Affordable Care Act payment model saves more than $25 million in first performance year

Source: Centers for Medicare & Medicaid Services, Press Release, June 18, 2015

The Centers for Medicare & Medicaid Services (CMS) today announced positive and promising results from the first performance year of the Independence at Home Demonstration, including both higher quality care and lower Medicare expenditures. ….

The CMS analysis found that Independence at Home participants saved over $25 million in the demonstration’s first performance year – an average of $3,070 per participating beneficiary – while delivering high quality patient care in the home. CMS will award incentive payments of $11.7 million to nine participating practices that succeeded in reducing Medicare expenditures and met designated quality goals for the first year of the demonstration.

According to CMS’ analysis, all 17 participating practices improved quality in at least three of the six quality measures for the demonstration in the first performance year. Four participating practices met all six quality measures. Medicare beneficiaries who are participating in Independence at Home practices, on average:
• Have fewer hospital readmissions within 30 days;
• Have follow-up contact from their provider within 48 hours of a hospital admission, hospital discharge, or emergency department visit;
• Have their medications identified by their provider within 48 hours of discharge from the hospital;
• Have their preferences documented by their provider; and
• Use inpatient hospital and emergency department services less for conditions such as diabetes, high blood pressure, asthma, pneumonia, or urinary tract infection….

Why Chicago Won’t Go Bankrupt—And Detroit Didn’t Have To

Source: Saqib Bhatti, In These Times, June 22, 2015

Detroit’s bankruptcy wasn’t inevitable. Neither is Chicago’s. But the austerity hawks don’t want you to know that. …

….Because conventional wisdom held that bloated pensions had bankrupted Detroit, the conversation revolved around other cities with large pension shortfalls, such as New York, Philadelphia and Jacksonville, Florida. …. All of this uproar rested on a basic falsehood in the dominant public narrative around Detroit: that pensions played a key role in driving the city bankrupt. But those who studied the bankruptcy closely know that the reverse is true: The city filed bankruptcy so that it could cut pensions.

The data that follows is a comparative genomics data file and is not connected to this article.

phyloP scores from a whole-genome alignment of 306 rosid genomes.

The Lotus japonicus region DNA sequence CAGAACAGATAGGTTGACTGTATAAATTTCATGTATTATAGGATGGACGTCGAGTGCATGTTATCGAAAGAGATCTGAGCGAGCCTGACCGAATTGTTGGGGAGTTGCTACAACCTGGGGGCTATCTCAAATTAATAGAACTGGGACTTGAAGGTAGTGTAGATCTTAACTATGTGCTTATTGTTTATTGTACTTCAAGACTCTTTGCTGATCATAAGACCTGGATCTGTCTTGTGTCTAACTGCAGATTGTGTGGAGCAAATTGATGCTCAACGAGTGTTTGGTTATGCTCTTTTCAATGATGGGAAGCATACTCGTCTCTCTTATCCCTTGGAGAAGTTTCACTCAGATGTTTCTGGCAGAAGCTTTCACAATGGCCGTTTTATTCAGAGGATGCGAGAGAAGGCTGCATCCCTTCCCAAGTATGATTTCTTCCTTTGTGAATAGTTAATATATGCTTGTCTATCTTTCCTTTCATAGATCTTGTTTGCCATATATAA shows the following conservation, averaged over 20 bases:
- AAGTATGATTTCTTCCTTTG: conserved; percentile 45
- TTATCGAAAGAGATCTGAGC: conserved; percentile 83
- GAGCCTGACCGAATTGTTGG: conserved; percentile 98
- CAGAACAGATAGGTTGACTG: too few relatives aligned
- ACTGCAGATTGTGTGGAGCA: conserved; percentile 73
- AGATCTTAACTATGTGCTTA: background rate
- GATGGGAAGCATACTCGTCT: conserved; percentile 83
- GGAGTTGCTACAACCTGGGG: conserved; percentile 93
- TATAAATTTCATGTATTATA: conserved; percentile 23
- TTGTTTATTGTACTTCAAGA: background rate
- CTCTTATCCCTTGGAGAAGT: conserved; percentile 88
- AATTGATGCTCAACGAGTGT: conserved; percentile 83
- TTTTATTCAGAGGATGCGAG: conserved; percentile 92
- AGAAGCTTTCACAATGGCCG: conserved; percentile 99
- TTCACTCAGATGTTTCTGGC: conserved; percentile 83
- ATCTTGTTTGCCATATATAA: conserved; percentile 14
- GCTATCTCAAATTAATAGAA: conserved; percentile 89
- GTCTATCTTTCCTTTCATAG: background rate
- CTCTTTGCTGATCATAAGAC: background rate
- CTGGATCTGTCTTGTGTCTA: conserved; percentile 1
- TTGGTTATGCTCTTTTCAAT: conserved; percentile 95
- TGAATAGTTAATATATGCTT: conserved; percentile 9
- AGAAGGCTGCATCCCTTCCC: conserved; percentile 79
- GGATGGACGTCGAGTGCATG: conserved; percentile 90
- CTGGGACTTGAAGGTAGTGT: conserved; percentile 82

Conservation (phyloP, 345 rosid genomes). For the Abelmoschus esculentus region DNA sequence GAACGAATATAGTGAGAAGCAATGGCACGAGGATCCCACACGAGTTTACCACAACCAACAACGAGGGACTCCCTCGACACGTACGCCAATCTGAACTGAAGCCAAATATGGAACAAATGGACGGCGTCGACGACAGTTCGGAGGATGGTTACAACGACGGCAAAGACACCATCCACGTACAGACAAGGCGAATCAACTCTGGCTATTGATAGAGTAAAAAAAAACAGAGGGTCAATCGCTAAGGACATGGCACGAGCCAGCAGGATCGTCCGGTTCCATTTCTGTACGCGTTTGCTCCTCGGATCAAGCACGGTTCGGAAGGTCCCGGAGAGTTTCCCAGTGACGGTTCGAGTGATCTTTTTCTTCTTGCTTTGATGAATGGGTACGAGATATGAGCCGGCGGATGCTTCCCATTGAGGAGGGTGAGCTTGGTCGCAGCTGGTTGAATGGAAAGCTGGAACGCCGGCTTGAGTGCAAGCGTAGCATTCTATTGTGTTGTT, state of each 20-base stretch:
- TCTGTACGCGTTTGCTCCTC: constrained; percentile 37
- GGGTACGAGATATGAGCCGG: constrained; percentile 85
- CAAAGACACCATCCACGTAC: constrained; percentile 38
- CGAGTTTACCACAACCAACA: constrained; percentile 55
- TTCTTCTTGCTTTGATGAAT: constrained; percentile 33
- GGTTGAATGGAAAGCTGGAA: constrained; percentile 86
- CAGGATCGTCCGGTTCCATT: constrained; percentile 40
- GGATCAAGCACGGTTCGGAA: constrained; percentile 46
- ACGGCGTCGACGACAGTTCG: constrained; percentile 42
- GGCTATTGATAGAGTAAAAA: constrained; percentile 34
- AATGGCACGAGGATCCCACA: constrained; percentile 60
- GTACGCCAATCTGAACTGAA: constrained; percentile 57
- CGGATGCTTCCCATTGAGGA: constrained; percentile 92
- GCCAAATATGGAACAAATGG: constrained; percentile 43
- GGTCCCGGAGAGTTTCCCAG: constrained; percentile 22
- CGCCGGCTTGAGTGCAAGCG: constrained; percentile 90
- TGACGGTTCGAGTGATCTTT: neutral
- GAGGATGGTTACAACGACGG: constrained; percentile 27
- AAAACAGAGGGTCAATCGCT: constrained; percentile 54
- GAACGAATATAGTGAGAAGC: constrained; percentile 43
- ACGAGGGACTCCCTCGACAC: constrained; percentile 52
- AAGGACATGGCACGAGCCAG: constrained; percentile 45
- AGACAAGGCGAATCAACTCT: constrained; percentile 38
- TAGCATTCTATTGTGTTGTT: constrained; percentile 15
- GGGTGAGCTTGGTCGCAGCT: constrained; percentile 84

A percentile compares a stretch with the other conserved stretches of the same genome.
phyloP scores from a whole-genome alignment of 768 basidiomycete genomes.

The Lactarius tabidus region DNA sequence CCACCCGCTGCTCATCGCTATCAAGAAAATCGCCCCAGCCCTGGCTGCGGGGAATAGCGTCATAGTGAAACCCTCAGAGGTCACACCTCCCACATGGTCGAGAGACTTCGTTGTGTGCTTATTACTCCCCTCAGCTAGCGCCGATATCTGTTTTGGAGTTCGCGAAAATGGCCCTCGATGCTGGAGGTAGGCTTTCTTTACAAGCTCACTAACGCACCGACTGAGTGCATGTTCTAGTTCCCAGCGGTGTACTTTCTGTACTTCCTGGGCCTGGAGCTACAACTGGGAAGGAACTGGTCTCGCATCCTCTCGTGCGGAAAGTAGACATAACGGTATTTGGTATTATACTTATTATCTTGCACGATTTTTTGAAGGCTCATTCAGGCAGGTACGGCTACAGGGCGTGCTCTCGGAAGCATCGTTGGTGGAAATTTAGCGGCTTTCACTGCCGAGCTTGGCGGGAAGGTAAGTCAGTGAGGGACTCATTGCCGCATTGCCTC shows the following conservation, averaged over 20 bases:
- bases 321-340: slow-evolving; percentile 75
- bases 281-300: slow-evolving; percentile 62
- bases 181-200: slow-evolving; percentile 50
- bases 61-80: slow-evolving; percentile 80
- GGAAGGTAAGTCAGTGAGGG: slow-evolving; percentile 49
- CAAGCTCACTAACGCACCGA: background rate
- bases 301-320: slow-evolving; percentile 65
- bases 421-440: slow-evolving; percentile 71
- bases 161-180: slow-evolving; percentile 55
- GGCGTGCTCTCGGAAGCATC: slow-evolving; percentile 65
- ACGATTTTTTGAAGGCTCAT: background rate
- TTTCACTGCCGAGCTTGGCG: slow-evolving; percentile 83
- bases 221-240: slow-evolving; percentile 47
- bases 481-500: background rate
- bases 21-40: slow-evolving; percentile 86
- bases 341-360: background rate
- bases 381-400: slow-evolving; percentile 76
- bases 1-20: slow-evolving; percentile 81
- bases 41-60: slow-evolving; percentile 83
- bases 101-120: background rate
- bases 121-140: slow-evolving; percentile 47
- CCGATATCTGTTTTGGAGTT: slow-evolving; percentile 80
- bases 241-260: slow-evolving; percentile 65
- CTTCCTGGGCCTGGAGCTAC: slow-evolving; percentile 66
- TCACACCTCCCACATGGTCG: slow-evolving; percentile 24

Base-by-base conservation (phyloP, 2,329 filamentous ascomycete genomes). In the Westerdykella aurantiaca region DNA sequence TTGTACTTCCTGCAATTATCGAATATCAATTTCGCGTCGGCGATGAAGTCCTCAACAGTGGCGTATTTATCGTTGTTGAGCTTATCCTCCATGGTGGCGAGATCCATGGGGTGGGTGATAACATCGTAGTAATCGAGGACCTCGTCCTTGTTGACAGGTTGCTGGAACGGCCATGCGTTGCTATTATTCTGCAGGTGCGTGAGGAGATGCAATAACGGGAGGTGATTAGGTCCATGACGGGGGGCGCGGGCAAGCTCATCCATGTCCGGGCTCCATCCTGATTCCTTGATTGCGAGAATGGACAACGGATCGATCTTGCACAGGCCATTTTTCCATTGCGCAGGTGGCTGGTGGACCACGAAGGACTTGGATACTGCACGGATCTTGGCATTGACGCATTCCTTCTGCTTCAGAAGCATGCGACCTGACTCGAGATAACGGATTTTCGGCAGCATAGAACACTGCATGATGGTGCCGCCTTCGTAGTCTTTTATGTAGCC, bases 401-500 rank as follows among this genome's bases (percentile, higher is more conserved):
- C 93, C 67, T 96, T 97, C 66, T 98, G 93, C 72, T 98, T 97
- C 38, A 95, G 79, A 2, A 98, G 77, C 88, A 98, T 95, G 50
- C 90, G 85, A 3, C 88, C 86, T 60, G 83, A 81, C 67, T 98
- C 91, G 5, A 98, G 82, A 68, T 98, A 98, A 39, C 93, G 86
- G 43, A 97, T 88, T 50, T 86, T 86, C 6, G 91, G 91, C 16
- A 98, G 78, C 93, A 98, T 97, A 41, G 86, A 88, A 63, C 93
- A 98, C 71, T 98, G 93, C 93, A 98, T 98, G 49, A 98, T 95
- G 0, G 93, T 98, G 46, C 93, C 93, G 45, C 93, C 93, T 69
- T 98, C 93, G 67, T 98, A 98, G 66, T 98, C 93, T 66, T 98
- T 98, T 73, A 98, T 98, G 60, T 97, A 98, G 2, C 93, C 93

Detroit’s bankruptcy was not borne out of financial necessity and was not a foregone conclusion. It was a political decision made by state officials. Gov. Rick Snyder and the Michigan Legislature chose to push the distressed city over the edge in order to accomplish two otherwise difficult political goals: slashing pensions and regionalizing the Detroit Water and Sewerage Department. It was disaster capitalism at its finest.

Austerity hawks are now hoping to use the Detroit playbook in other cities to force the public to accept extreme measures to fix budget crises. ….

….The $198 million shortfall could have been addressed fairly easily—in part, simply by undoing state actions that had pushed Detroit into bad financial straits in the first place. For example, Detroit had taken a major financial hit over the course of 2011 and 2012, when Snyder and the Michigan Legislature decided to cut annual state revenue sharing with the city by $67 million. Restoring that funding would have filled one-third of the city’s shortfall. Second, there were state-imposed restrictions on the city’s ability to raise local taxes, dating back to the 1990s. Lifting those restrictions would have allowed the city to raise taxes and bring in new revenue. …..

State Sales Taxes 2015

Source: Jennifer Burnett, Council of State Governments, Capitol Research, June 2015

Forty-five states levy a general statewide sales tax, with rates ranging from 2.9 to 7.5 cents per $1 as of Jan. 1, 2015. Over the past decade, sales tax rates have remained relatively stable, with few states making significant changes. ….
Related:
Download the Excel Version of the Table: “State Sales Taxes

Budding Growth

Source: Carrie Abner, Council of State Governments, The Current State, Issue: 21, June 22, 2015

Anecdotally, it’s been a top cash crop in a number of states for decades. But with the opening of recreational marijuana sales in Colorado and Washington, states are just now beginning to understand the full financial impact of cannabis to government coffers. As more states look to add marijuana and its cannabis cousin, industrial hemp, to their agricultural industries, the costs and benefits are becoming clearer. ….

Our Universities: The Outrageous Reality